Logistics industry in China
Enterprises are requiring efficient, specialized and socialized logistics service, and will form a market basis supporting fostering and growing of logistics industry in China. Our company is named XXX and it is an e-logistics company operating in China. Our company is operating on a low-cost and effective base. The aim of the Company is to provide fast and in-time delivery in an efficient way to manufacturers and distributors in China.
Opportunities come from
Since China opened up itself to the world, it has been in a process of rapid economy development. China is the fastest-growing economy in the world; it had an annual economy growth rate of almost 10 per cent the past decade (World Bank, 2000). Additionally, China accession to the WTO in 2001 is expected to bring a new round of economic growth. According to a report by the International Investment Bank, China’s economy is forecast to grow at an average six percent annually during the coming two decades (China.org.cn, 2002). Looking decades ahead into the future, many informed observers see China moving steadily to the top of the world’s economic league. The Economist forecasted that, within 20 years, China would become the second largest economy in the world (The Economist, 2001).
Due to the rapid development of China’s economy, more and more foreign companies have seen China as a potential market. Some of them have already invested in China and others are preparing the investments. China now is the largest source of absorbing foreign investments in the world. According to Ministry of Commerce of People’s Republic of China, in the first three months of 2003, the accumulative value of contracted foreign direct investment in China was 22.9 billion and US dollars, setting a record growth rate of 59.59 per cent year-on-year (MOFCOM, 2003). The Economist Intelligence Unit forecast that the FDI in China would reach to nearly 70 billion US dollars in 2005.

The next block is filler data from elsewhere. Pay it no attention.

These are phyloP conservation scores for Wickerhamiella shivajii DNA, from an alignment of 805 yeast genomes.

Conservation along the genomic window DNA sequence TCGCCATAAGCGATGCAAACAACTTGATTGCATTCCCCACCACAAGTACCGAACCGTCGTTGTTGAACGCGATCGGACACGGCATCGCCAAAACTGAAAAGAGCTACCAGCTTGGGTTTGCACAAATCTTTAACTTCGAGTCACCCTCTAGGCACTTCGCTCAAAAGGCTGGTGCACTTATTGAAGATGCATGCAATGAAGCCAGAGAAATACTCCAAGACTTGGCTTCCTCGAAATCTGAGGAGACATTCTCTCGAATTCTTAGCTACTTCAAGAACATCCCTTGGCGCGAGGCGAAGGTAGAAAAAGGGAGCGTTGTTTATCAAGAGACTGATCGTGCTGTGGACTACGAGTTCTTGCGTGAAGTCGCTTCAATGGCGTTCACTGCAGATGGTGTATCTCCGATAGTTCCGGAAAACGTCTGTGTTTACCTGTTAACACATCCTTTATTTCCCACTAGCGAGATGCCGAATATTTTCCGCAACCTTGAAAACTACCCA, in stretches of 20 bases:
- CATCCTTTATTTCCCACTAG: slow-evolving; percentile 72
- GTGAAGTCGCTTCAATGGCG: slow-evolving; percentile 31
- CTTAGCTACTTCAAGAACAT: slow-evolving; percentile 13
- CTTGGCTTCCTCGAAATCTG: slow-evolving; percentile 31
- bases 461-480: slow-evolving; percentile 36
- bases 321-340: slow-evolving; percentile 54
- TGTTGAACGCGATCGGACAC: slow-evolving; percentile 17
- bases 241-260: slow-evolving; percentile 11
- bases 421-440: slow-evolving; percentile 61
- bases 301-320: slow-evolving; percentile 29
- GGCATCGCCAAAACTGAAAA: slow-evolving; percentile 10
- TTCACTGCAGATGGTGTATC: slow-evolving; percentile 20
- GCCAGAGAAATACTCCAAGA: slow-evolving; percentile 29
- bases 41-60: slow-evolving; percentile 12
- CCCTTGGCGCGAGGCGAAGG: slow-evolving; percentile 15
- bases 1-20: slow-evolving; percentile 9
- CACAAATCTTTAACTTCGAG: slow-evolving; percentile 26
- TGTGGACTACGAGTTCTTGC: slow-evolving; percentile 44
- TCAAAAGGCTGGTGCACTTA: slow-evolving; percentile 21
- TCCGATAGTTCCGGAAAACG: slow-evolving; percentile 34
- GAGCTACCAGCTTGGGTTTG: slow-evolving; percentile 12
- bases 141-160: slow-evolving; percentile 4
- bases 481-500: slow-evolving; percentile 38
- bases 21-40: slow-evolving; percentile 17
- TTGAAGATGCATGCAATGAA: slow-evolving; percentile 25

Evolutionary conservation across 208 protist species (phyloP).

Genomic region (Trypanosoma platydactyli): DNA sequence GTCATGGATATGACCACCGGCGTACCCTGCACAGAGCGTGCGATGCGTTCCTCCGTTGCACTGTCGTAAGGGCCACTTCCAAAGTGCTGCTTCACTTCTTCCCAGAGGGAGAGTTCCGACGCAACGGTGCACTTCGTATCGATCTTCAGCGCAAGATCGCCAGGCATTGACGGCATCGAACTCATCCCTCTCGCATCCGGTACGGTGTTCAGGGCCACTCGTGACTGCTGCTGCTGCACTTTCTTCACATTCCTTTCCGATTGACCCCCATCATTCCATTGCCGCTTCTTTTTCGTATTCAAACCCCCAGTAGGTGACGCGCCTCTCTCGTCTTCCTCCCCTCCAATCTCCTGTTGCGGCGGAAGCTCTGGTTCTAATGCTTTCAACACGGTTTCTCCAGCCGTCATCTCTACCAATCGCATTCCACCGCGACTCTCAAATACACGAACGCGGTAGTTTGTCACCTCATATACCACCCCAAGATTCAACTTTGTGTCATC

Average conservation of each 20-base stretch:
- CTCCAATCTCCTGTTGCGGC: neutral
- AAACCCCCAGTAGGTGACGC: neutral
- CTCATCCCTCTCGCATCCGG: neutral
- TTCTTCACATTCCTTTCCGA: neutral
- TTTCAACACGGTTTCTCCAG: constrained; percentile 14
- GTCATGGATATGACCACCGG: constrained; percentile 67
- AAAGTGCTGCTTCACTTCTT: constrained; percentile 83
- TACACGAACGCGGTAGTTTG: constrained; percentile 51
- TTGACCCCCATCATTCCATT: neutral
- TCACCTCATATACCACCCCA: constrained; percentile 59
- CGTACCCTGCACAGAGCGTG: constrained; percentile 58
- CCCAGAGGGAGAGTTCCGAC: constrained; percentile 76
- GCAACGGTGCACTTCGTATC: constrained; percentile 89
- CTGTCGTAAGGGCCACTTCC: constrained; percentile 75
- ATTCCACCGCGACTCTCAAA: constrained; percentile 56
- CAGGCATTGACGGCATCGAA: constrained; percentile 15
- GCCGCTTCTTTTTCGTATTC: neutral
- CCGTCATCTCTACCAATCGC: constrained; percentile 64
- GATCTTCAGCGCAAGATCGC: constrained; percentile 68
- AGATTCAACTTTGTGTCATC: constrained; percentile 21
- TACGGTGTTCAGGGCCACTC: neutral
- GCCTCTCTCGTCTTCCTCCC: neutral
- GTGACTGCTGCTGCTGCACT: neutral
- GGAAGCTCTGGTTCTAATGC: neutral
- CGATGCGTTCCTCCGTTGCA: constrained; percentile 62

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The continuous development of China’s economy will attract more foreign investments. Since logistics has been developing in western countries for a long time, these foreign firms will try to adopt modern and advanced logistic management in their firms in China, the opportunity of China’s logistics development raises. In addition, with more foreign firms entering China market, China domestic firms will adopt western methods in order to become more competitive in the markets, such as just-in-time (JIT) into their production, which brings another opportunity for China’s logistics development.
China wants to turn around a picture where a staggering 90% of the entire production cycle for enterprises is currently taken up by logistical considerations, according to the UN Nations Development Programme’s China Office (Hong Kong Trade Development Council, 2002). Moreover, China government has realized the importance of logistics industry. China’s Ministry of Communications (MoC) released a memorandum in March 2001, urging cargo carriers to expand their services to the logistics area. And, in fact, logistics to create an efficient supply/demand chain is enshrined as a key sector in the country’s 10th five-year plan, leading up to 2005.
However, logistics is not a new industry in China, some firms have already been involved in logistics for a while, and they are more familiar with the local markets and able to provide low-cost services, but they are unable to cope properly with strategic alliances in the supply chain, such as global multi-modal networks, high tech warehousing, services for process integration (such as JIT and processing trade), sophisticated information and communication technology, or logistics consulting. These disadvantages of domestic logistics firms are essential for high quality and global logistics services. With these drawbacks, domestic logistics firms may not be able to gain business from foreign companies. According to MOFCOM, firms with international backing account for more than half the value of China’s trade while most foreign-funded enterprises work closely with their long-term logistics services providers (MOFCOM, 2003).
However, the economy growth discussed above is also in the way with problems. China’s logistics infrastructure is straining under the weight of its new economic growth: insufficient highways, ancient port facilities, and limited runways and airports. The overwhelming of Chinese infrastructure by economic growth has led to relatively expensive and poor quality transport.